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Trinity - DOS


Game is con­trol­led by the same keys that are used to playing un­der MS DOS. For full­screen press 'Right Alt' + 'En­ter'.


If the game e­mu­la­ti­on spe­ed is low, you can try to in­cre­a­se it by re­lo­a­ding this pa­ge with­out a­ds or cho­o­se a­no­ther e­mu­la­tor from this table.

Other platforms:

Unfortunately, this game is cur­rent­ly available only in this ver­si­on. Be patient :-)

Game info:
Trinity - box cover
box cover
Game title: Trinity
Platform: MS-DOS
Author (released): Infocom (1986)
Genre: Adventure Mode: Single-player
Design: Brian Moriarty, Jon Palace, Richard Howell, ...
Game manual: manual.pdf

File size:

8789 kB

Game size:

182 kB
Recommended emulator: DOSBox

From Wikipedia, the free encyclopedia:

   Trinity is an interactive fiction video game written by Brian Moriarty and published in 1986 by Infocom. It is widely regarded as one of the company's best works. The plot blends historical and fantastic elements as part of a prose poem regarding the destructive power of the atomic bomb and the futile nature of war in the atomic age. The name refers to the Trinity test, the first nuclear explosion, which took place in July 1945. It is Infocom's twentieth game and the last game released by the company when it was solvent.
   As the game begins, the player's character is spending a final day of a London vacation in the Kensington Gardens. The evening flight back to the United States is looking increasingly unlikely for a number of unusual reasons. Hordes of nannies are blocking all exits from the Gardens, and the grass actively resists efforts to be walked upon. Worst of all, a gleam on the horizon soon heralds the unwelcome arrival of a Soviet nuclear missile. Time begins to slow as the missile approaches, and with some ingenuity the player's character finds an incongruous door hovering in mid-air. There's no telling where it may lead, but it cannot possibly be worse than the alternative of being at ground zero of a nuclear detonation...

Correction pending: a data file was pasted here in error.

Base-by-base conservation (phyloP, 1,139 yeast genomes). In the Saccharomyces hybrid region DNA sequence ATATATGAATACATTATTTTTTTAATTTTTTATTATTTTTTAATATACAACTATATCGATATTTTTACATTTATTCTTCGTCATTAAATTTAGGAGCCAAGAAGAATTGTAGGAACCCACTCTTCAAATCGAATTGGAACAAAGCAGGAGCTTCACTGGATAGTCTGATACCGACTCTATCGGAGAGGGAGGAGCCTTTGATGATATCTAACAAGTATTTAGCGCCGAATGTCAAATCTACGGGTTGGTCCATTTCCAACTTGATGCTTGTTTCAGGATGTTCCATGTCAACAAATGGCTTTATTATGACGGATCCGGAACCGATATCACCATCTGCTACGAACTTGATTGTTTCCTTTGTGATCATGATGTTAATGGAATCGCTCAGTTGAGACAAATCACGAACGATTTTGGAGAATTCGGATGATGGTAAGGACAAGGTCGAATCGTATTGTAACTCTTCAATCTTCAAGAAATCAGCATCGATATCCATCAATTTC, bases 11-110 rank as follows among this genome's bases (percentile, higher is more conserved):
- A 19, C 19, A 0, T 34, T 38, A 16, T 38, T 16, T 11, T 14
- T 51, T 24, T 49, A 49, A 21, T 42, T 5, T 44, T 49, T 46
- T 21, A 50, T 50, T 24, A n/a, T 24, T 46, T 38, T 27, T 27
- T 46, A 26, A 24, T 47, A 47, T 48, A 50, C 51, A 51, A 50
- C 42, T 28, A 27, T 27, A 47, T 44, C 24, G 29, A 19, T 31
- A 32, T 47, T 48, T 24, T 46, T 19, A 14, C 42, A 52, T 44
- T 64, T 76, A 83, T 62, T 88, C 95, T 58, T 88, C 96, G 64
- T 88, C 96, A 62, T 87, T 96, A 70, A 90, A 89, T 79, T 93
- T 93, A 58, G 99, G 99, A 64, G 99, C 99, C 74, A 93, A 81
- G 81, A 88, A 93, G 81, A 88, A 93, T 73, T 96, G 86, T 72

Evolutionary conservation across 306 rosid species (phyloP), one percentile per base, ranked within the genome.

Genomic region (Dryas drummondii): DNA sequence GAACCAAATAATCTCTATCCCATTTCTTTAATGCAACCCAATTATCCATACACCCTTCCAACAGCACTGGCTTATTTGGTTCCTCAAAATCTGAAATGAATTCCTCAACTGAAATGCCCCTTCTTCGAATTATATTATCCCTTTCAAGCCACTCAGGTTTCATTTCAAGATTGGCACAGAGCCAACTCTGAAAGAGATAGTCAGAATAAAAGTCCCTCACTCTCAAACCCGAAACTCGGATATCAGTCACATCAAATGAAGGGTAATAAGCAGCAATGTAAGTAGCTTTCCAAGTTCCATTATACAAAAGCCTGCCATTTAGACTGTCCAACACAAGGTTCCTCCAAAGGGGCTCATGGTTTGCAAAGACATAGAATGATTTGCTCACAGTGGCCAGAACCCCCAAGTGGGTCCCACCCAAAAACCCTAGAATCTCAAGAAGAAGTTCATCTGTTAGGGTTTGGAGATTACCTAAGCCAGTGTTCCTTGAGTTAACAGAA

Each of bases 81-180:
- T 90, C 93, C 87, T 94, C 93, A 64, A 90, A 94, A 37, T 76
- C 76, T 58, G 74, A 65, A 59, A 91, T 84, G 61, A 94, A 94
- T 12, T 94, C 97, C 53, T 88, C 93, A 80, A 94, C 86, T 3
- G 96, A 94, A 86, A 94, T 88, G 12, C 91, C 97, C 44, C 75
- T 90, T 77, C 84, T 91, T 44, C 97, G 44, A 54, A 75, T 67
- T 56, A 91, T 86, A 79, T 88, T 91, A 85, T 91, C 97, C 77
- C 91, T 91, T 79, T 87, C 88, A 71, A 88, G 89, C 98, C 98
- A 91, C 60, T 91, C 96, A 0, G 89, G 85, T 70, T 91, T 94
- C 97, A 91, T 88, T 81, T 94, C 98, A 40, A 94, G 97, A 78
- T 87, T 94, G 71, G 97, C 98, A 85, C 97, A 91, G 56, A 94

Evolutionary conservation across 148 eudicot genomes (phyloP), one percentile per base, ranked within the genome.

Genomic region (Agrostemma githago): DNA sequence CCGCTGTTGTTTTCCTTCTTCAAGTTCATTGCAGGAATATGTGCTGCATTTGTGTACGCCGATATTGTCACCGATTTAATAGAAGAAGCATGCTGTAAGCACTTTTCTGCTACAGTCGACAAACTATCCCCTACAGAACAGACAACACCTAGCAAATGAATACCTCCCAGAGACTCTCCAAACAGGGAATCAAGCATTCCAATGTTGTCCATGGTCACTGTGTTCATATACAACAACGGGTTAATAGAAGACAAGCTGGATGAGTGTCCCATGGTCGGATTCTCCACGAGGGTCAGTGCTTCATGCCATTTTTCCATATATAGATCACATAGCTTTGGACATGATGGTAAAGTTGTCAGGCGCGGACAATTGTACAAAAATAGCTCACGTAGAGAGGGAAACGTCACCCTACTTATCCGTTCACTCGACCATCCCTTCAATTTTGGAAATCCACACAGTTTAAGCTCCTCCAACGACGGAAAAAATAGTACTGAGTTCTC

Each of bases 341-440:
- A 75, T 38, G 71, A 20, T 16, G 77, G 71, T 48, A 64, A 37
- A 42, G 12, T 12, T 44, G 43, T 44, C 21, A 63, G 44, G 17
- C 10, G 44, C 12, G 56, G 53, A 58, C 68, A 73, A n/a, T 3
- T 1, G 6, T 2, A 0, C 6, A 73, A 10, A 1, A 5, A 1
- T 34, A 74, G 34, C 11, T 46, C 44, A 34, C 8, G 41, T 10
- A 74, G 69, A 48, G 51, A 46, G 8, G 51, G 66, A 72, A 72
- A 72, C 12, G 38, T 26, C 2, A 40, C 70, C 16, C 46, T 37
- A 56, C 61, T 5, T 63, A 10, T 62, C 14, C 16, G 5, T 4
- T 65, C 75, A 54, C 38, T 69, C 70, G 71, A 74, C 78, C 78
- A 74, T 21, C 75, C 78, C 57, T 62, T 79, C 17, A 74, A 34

The doorway leads to a strange land, where impossible objects exist. Space and time do not seem to behave in the familiar ways here. Exploring this new environment, the player finds several other mysterious doors, each of which leads to another chapter in the history of nuclear weaponry. After visiting test sites (including ones in Siberia, Nevada, and the Eniwetok Atoll) and Nagasaki just before each device is detonated, the player has one scenario left to deal with. The final door leads to the New Mexico desert on July 16, 1945, mere minutes before the test-firing that will change the course of history. But something is wrong at the 'Trinity' site, and without the player's intervention things will go horribly awry.
   The player is witness to, or rather narrowly escapes being a witness to, a number of nuclear explosions in the game. The sites visited, and the markings on the sundial that represent them, are:

  • London, near future (fictional, Omega)
  • Low Earth Orbit, near future (fictional, Mercury)
  • Nevada (underground), 1970 (historical, Pluto)
  • Eniwetok Atoll, Pacific Ocean, 1952 (historical, Neptune)
  • Siberia, 1949 (historical, Libra)
  • Nagasaki, Japan, 1945 (historical, Mars)
  • Trinity, New Mexico, 1945 (historical, Alpha)